A lot of people ask whether fusionism — libertarians and social conservatives joined in a political movement — makes sense. It does, and there’s a behavioral/sociological basis to it that Michael Gerson alludes to in his review of Robert Putnam’s new book:

At a recent conference of journalists organized by the Pew Forum on Religion and Public Life, Putnam outlined the conclusions of "American Grace," based on research still being sifted and refined. Against the expectations of hard-core secularists, Putnam asserts, "religious Americans are nicer, happier and better citizens." They are more generous with their time and money, not only in giving to religious causes but to secular ones. They join more voluntary associations, attend more public meetings, even let people cut in line in front of them more readily. Religious Americans are three to four times more socially engaged than the unaffiliated. Ned Flanders is a better neighbor.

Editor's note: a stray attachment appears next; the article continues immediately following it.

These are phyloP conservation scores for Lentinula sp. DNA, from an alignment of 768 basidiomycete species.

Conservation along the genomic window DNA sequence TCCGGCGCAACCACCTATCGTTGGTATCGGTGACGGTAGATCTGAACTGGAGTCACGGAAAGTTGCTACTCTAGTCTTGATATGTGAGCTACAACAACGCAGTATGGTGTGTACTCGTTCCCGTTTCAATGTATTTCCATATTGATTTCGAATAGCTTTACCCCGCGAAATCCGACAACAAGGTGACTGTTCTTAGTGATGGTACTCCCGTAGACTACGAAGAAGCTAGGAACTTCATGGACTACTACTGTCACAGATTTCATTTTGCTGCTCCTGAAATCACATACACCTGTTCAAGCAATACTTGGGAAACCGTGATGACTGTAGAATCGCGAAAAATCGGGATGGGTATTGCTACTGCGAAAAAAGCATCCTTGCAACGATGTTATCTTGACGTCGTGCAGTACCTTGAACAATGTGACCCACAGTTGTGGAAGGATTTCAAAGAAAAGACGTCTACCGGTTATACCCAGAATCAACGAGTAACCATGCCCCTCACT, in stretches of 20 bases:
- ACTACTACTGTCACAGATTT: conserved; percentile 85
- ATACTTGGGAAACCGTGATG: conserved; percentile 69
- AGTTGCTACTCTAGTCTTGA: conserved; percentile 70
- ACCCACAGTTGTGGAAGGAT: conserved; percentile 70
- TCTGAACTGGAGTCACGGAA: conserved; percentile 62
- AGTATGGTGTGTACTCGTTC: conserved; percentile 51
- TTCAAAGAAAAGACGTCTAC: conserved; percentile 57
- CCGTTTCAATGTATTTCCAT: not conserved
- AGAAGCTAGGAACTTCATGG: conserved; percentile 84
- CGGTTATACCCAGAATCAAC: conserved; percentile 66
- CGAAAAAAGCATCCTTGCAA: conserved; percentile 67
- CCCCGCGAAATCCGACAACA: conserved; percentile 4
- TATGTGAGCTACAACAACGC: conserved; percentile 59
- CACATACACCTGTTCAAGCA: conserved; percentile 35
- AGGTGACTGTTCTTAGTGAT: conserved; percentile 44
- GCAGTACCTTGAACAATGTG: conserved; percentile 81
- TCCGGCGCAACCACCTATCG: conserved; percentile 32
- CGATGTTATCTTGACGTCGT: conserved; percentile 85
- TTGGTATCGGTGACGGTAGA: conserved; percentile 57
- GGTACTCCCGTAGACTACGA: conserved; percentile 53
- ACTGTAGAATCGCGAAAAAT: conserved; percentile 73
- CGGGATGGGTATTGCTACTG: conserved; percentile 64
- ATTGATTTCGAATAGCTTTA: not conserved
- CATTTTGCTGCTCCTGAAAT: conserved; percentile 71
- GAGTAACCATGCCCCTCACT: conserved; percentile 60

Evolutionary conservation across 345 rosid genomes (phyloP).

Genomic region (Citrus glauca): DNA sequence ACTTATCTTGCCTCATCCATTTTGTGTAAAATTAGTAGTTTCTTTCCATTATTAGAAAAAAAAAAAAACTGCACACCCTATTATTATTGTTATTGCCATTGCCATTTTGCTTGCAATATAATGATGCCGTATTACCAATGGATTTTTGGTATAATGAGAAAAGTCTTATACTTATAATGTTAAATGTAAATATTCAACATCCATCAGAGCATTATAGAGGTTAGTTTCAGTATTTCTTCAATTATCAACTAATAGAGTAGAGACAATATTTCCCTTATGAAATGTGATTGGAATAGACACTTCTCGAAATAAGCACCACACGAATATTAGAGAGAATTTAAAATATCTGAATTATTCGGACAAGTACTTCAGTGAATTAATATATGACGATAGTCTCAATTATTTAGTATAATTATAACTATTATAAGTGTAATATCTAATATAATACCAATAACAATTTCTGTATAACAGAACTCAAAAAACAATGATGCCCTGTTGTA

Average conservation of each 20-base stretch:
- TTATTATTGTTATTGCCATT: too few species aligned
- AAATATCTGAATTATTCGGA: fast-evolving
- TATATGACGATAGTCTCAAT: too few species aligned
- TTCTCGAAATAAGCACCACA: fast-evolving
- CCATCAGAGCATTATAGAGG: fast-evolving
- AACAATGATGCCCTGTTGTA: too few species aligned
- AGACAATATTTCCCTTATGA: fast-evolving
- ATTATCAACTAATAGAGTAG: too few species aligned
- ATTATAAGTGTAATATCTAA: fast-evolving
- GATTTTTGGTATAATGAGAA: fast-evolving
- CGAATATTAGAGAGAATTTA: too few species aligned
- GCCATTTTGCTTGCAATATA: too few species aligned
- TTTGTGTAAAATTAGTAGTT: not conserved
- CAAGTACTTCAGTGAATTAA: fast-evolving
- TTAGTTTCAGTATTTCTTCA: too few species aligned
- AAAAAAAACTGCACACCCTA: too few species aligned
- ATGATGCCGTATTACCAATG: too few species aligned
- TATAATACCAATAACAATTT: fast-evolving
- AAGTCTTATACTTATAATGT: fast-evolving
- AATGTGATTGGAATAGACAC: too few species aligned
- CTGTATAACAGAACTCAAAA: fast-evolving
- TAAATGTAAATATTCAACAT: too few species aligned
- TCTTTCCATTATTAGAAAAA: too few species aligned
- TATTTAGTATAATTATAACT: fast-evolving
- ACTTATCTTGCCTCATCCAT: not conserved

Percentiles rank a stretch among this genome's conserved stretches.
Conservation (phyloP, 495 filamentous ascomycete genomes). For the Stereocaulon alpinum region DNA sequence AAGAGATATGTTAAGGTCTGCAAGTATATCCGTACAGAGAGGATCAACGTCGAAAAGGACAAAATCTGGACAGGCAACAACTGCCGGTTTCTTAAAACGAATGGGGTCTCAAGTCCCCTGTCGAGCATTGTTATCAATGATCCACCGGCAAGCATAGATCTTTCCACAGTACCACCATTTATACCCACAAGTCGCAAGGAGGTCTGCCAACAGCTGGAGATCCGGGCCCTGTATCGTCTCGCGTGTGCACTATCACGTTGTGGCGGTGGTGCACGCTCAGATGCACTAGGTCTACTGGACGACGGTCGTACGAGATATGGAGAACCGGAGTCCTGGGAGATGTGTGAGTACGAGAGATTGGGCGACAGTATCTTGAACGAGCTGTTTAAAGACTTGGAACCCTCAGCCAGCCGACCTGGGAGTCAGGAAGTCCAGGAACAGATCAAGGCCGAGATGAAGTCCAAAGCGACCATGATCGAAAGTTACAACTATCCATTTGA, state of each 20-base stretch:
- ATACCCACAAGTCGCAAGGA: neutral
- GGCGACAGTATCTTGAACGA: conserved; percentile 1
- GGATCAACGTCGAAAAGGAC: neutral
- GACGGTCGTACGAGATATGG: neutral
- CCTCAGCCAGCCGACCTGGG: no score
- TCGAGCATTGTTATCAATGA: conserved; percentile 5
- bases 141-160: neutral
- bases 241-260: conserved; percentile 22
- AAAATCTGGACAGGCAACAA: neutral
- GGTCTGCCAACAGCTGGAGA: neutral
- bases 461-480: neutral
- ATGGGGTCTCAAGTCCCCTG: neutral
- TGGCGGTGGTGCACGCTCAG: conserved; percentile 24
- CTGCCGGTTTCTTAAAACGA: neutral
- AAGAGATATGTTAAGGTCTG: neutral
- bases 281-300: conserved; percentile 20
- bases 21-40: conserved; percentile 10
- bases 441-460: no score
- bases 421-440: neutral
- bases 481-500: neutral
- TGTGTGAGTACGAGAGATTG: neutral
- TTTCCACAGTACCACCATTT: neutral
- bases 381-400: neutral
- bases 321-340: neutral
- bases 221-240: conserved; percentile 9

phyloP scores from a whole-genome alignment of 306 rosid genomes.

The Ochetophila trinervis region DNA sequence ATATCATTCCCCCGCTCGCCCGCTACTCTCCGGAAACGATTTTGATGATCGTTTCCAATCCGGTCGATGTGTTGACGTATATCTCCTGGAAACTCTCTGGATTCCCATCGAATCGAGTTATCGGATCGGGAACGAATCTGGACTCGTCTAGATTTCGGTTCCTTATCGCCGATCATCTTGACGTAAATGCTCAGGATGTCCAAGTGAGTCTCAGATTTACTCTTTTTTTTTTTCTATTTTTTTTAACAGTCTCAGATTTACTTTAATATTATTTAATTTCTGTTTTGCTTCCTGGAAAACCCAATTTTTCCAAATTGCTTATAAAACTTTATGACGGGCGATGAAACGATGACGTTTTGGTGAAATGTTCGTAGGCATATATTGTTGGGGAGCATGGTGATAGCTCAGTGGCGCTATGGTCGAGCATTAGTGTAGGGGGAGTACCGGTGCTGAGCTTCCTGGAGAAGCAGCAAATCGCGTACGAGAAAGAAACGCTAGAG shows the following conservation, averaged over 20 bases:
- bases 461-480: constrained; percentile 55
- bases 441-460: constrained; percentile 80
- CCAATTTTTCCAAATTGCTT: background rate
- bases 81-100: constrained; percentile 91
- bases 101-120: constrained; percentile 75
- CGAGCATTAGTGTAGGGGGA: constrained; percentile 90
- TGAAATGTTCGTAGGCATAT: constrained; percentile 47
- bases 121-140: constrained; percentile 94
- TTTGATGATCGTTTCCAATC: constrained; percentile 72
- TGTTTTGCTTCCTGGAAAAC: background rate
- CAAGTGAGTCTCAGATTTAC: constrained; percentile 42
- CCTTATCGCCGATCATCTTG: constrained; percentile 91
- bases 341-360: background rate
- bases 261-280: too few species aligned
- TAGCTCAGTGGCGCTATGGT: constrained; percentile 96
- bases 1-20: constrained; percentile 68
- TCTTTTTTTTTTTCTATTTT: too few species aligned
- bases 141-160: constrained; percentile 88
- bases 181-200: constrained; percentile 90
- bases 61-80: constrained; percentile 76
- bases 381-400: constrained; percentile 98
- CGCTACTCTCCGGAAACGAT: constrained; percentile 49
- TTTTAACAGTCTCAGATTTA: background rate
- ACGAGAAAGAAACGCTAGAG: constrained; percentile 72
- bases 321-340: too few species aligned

It doesn’t stop there. Religious poeple live longer. Married people live longer too and make more money. I am not arguing causality, but co-occurence, which is all you need in a lot of political contexts.

Basically, religious people, on average, live lives more compatible with a libertarian economy message and system than others. Note the directionality on this. If a libertarian views their economic message (that is, they are what Europeans call "right-liberals", versus "left-liberals" who focus on social freedoms), then their most fertile ground for builing coalitions is with church-goers.

Thus fusionism.

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